Sooner or later, it's bound to happen to most everyone. You're driving along with your mind on the important meeting agenda, and suddenly your car pulls to one side and you hear that dreaded flapping sound of a flat tire.
Nowadays, many drivers have roadside assistance services that will come fix your flats, but it's always smart to know how to change a flat yourself. Since it's a fairly common occurrence, car manufacturers have tried to make the tire change process one that virtually anyone can do.
Before Starting Out
It's a good idea to get your car serviced before heading out on a road trip. Part of the checkup should include a look at the tires. Look for any unevenly worn spots, or skimpy tread. If the tires are iffy, invest in new ones. You'll need them eventually anyway, and it's better to start out on a trip with new tires than have a blow-out in the middle of nowhere. Even if you're not heading on a trip, you should familiarize yourself with the tools you'll use in the event of a flat tire. Most cars come equipped with a simple jack and lug wrench, as well as a spare tire. Check your owner's manual if you aren't sure how to access these items. Pull out the jack and the tire, and make sure the tire is in good shape. If your spare is flat, get it fixed. It only takes a few minutes to make sure you have all the tools, and you'll save yourself a big headache later if you find yourself on the side of the road with a flat.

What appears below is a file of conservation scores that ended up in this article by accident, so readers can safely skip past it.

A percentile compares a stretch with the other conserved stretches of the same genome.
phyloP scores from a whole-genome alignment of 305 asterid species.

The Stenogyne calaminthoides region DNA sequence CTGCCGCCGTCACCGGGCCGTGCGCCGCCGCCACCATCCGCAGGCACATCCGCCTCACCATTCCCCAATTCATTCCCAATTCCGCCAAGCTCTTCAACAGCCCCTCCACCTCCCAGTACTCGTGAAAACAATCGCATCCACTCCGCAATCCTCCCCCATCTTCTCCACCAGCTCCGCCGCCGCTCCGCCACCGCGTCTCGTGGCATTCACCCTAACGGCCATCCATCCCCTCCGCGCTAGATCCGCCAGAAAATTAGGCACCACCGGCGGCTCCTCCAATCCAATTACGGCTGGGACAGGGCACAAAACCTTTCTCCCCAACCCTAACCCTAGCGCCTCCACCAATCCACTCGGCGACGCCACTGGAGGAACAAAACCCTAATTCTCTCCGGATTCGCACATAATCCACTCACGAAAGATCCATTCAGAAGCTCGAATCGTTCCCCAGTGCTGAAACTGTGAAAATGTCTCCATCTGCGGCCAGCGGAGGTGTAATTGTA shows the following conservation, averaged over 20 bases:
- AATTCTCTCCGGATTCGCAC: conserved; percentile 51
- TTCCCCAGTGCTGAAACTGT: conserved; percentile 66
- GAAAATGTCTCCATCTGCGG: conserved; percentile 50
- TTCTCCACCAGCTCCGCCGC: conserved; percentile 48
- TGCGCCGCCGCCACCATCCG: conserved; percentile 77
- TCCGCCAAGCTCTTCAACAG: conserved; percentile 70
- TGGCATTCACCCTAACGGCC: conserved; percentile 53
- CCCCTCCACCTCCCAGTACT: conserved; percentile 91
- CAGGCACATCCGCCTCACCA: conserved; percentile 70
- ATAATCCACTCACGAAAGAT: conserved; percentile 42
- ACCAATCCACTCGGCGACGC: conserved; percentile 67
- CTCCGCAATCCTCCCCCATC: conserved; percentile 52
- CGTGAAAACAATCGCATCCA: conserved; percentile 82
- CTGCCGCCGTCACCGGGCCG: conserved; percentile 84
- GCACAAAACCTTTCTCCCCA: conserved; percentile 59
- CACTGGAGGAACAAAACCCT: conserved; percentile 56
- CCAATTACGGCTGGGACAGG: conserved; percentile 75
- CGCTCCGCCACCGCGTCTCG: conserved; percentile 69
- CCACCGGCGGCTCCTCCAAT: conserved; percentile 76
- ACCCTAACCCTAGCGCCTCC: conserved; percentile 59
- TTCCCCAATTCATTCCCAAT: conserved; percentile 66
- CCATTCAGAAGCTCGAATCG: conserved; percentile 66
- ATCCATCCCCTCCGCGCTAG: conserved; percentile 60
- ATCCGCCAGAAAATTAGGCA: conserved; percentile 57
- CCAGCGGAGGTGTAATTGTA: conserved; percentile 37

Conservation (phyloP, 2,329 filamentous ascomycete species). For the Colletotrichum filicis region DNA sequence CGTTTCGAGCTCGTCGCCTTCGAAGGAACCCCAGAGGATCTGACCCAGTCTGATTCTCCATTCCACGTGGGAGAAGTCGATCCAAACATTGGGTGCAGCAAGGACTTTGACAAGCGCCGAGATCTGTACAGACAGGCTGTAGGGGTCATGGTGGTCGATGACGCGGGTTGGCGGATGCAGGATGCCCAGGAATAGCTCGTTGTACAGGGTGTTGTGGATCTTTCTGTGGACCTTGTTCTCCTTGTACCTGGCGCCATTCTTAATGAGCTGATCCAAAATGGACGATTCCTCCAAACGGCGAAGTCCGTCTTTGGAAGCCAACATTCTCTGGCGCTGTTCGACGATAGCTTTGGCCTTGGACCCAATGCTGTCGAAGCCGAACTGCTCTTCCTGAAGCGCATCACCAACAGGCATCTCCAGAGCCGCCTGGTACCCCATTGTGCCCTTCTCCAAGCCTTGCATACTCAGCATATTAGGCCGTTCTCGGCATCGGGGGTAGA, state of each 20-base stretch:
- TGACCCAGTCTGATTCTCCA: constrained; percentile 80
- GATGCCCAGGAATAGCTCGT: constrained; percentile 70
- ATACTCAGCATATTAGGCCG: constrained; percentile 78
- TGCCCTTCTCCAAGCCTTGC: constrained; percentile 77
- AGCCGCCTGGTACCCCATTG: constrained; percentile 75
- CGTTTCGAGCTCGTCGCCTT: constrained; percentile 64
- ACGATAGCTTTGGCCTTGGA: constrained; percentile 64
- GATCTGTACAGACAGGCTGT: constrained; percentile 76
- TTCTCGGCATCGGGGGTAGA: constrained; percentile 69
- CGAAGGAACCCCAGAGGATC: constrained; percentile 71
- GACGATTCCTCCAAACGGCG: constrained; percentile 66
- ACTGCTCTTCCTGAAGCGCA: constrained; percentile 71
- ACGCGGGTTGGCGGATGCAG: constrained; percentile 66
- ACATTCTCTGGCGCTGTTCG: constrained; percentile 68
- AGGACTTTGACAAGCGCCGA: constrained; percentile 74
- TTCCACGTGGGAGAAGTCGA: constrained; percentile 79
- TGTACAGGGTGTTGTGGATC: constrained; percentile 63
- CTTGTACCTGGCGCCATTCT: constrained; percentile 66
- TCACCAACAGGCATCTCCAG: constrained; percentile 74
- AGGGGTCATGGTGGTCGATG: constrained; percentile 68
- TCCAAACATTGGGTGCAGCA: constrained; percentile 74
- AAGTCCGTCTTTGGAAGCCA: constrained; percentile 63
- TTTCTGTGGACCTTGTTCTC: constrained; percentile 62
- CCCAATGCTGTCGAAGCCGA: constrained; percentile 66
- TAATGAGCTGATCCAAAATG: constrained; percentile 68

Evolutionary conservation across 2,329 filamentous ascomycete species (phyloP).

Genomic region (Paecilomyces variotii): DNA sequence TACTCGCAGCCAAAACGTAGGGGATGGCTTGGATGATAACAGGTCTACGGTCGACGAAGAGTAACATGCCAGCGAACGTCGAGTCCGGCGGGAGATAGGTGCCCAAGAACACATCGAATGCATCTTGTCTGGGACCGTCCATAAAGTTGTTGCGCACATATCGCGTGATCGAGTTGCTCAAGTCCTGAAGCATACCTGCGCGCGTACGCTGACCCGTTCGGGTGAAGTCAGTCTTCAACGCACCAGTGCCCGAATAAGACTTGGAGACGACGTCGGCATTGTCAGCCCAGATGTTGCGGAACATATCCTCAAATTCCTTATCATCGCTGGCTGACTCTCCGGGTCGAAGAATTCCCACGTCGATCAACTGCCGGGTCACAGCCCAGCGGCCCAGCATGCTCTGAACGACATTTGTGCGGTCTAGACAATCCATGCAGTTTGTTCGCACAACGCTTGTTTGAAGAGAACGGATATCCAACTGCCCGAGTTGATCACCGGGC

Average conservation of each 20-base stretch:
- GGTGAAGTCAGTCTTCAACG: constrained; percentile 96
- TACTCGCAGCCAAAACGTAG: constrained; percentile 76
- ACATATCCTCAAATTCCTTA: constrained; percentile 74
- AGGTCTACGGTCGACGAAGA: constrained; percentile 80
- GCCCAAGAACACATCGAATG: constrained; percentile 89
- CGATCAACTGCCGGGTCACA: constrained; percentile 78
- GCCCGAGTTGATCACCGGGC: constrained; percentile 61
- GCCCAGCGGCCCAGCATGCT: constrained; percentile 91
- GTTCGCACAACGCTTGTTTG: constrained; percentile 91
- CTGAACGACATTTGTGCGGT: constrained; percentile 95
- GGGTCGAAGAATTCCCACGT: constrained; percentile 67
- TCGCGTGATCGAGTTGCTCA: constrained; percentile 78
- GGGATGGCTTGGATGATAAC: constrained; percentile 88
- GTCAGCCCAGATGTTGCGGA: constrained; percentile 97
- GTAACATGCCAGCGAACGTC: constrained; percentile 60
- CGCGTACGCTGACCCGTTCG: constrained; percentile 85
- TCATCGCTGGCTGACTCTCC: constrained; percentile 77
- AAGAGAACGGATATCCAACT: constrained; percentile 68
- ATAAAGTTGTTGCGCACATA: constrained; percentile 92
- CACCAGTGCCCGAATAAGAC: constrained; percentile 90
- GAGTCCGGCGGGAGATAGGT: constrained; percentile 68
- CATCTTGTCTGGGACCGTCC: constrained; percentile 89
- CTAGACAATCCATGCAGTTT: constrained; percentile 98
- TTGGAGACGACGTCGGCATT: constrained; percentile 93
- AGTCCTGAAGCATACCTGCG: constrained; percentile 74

Optional Items to Pack
Besides the crucial jack, wrench, and spare tire, you might also want to consider placing these tools in your trunk to make a tire change much easier and more comfortable:
Follow these simple steps to fix the problem and be on your way in no time:
Once in a while, a tire isn't completely destroyed when it goes flat. If the flat is caused by a nail or other sharp object, and you can't or don't want to change your tire on the side of the road, you may be able to give yourself a few miles of leeway by using a flat-fix type spray.
Simply follow the manufacturer's directions. In ideal situations, the spray foam will allow you to at least find a close off-ramp and pull into a service station or a rest stop before you have to change your tire.
Article from DMV.org - see original article here.
Bryan Harris is the owner of Harris Auto Repair and strives to keep his customers informed and provide the best advice in car maintenance and repair!